Saturday, June 20, 2015

Familiar Streets

by Jennifer Colton-Jones
Venezia, Verona, Firenze…Fano, Urbino, Assisi, Cagli. After a week in Italy, the cities start to blur together in a twisting kaleidoscope of winding streets, beautiful building buildings, and breathtaking views.

I won’t say it gets old (I’m still pulling my camera out multiple times a day), but it becomes familiar background noise. A friend had to miss the trip to Urbino, and when she asked what the city was like, the first thing I thought of was, “It’s a small Florence laid out on the hills of Assisi.”

After a while, it’s easy to see how the Italians seem to become desensitized to the history around them. My apartment is in a building hundreds of years old, but within a few days, I stopped marveling at the tile work or the imposing doorways and just thought of it as the apartment.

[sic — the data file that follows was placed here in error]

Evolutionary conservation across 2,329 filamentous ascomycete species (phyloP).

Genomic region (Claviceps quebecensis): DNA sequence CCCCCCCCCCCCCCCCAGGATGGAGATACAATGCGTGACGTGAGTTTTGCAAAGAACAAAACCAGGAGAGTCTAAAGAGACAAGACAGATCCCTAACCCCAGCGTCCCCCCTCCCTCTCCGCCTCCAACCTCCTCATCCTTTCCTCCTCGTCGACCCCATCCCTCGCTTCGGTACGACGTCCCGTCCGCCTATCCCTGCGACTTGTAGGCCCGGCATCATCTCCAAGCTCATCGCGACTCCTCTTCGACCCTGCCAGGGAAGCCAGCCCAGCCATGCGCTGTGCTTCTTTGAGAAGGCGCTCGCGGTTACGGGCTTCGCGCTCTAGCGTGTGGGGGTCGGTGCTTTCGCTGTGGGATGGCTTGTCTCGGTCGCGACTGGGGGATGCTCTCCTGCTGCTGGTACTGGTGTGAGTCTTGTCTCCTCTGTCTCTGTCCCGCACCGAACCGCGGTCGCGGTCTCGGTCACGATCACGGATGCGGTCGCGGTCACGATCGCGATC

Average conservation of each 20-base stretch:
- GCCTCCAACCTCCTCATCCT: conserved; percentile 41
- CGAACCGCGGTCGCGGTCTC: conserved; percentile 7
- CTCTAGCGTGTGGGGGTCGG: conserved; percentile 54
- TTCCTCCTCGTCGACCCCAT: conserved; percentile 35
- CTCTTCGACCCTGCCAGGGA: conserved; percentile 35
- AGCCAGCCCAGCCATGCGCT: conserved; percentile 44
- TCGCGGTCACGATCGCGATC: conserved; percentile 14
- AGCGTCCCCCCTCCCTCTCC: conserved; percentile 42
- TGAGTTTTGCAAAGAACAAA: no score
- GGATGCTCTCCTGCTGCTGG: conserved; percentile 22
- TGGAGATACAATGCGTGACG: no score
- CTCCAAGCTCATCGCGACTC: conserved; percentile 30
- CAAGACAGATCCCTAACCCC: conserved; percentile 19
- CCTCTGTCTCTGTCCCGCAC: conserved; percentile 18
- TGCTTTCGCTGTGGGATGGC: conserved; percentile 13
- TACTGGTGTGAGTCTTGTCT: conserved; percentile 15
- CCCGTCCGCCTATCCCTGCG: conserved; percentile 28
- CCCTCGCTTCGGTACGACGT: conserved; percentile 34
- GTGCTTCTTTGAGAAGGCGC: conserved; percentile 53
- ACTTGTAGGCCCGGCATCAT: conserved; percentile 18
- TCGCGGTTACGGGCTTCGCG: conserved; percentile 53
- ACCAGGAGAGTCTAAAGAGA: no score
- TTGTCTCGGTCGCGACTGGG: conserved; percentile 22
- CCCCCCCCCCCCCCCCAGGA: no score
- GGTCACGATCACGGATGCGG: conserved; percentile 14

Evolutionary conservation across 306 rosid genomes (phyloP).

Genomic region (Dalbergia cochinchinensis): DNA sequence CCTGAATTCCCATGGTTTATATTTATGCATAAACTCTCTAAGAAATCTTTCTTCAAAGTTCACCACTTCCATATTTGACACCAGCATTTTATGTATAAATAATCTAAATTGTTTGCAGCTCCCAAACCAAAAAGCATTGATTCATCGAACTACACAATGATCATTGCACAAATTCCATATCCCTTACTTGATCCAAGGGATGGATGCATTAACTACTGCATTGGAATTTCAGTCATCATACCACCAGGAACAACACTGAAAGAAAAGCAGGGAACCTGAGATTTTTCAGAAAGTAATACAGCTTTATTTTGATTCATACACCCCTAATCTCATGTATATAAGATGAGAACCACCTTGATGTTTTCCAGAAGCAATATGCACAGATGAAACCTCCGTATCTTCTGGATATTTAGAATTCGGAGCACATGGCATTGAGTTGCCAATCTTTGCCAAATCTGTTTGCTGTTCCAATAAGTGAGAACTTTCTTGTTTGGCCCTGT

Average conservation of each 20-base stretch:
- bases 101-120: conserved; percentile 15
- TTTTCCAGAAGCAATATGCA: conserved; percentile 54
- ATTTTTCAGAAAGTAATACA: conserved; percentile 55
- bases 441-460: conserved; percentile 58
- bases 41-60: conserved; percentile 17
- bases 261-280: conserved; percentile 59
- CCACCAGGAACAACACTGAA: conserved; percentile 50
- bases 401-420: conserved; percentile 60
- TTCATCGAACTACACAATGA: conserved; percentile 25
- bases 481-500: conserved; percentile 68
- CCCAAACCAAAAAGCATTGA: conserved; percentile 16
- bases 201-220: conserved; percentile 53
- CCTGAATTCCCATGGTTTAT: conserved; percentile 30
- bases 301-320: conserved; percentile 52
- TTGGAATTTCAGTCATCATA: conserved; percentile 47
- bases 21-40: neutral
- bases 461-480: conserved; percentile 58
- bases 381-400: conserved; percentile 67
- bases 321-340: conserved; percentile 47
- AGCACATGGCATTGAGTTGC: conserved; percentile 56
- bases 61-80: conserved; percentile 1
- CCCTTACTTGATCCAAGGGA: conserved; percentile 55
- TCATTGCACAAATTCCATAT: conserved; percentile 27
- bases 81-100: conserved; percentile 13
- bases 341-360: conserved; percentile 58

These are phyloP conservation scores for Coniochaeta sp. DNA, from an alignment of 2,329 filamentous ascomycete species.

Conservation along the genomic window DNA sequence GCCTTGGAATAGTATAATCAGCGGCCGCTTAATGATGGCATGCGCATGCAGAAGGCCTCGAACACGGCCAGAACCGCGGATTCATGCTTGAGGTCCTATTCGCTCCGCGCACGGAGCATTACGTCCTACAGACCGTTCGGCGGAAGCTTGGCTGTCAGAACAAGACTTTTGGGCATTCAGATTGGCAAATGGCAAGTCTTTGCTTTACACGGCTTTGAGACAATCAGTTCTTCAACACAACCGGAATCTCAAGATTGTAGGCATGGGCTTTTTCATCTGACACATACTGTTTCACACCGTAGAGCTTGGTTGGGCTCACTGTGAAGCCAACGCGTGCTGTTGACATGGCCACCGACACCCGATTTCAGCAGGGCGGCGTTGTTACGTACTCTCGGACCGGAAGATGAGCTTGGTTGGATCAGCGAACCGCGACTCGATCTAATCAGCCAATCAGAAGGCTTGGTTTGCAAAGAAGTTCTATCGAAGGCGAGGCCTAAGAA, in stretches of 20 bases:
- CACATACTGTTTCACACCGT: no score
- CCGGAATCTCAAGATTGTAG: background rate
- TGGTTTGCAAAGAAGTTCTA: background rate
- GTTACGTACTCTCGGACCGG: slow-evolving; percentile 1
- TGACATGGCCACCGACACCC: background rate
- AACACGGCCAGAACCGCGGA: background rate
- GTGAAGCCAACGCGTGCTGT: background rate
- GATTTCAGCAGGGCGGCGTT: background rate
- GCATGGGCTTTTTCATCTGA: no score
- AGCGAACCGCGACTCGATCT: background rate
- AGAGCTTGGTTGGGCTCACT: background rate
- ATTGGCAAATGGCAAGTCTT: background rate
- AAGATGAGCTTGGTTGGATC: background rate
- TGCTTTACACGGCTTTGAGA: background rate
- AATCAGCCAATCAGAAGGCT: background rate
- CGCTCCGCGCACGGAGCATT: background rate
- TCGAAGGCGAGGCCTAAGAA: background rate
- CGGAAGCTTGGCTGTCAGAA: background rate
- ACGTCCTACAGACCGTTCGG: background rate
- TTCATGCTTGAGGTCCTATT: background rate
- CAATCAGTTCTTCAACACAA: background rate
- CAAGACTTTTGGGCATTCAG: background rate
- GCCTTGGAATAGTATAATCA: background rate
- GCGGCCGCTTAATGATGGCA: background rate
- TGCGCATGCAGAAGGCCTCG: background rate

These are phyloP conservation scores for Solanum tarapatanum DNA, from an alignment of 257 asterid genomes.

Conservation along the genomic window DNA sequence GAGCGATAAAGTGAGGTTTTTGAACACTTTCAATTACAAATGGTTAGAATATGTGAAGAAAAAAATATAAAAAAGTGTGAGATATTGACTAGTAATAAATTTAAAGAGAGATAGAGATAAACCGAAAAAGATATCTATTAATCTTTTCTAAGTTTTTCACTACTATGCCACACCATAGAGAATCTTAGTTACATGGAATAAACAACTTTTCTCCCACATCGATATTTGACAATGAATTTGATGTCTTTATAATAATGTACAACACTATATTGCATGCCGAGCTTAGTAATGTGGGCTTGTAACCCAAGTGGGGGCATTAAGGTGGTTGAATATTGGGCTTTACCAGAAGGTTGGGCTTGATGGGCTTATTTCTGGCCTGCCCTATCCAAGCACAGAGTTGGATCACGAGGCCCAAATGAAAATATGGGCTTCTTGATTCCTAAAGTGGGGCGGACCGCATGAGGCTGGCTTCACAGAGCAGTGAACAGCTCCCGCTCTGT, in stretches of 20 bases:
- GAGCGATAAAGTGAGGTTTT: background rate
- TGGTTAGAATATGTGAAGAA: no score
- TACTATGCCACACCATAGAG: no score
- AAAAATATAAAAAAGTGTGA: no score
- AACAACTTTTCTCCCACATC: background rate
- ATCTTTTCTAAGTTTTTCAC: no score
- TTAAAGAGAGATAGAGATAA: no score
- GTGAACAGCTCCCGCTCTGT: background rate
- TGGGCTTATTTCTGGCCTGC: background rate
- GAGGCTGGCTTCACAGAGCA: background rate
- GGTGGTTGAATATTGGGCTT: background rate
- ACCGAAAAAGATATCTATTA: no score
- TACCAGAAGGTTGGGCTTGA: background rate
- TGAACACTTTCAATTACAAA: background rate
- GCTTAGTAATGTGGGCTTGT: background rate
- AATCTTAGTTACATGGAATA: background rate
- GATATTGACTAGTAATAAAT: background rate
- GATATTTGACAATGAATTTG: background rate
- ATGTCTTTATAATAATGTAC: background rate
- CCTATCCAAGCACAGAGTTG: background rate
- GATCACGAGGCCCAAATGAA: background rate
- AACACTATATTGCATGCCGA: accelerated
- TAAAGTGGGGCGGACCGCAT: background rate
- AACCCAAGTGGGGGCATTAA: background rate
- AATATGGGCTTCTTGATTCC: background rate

In Rome, I walked past an 18th century church because it “wasn’t as old” as things around it.

When in these historic cities, I would stare in horror at graffiti on historic buildings or interpretive signs. The vandals made no distinction between churches or homes, focused on delivering their messages to the people around them.

I still stare in horror when I see graffiti, but no longer with the “how could they” mindset. To them, it’s a building the tourists will notice. If only I could make them understand it devalues their message when we recoil in horror at its location.

People walk the streets of Cagli or Florence or Urbino like it’s just another day to go to work or to school because, for them, it is.

Maybe to the people of Tuscany and Le Marche, it’s just another statue of Dante or another church or another Roman ruin. To us, it's something new and beautiful.

If only we could always look at things with the eyes of a visitor, remembering just because something is familiar doesn’t mean it is not beautiful and important.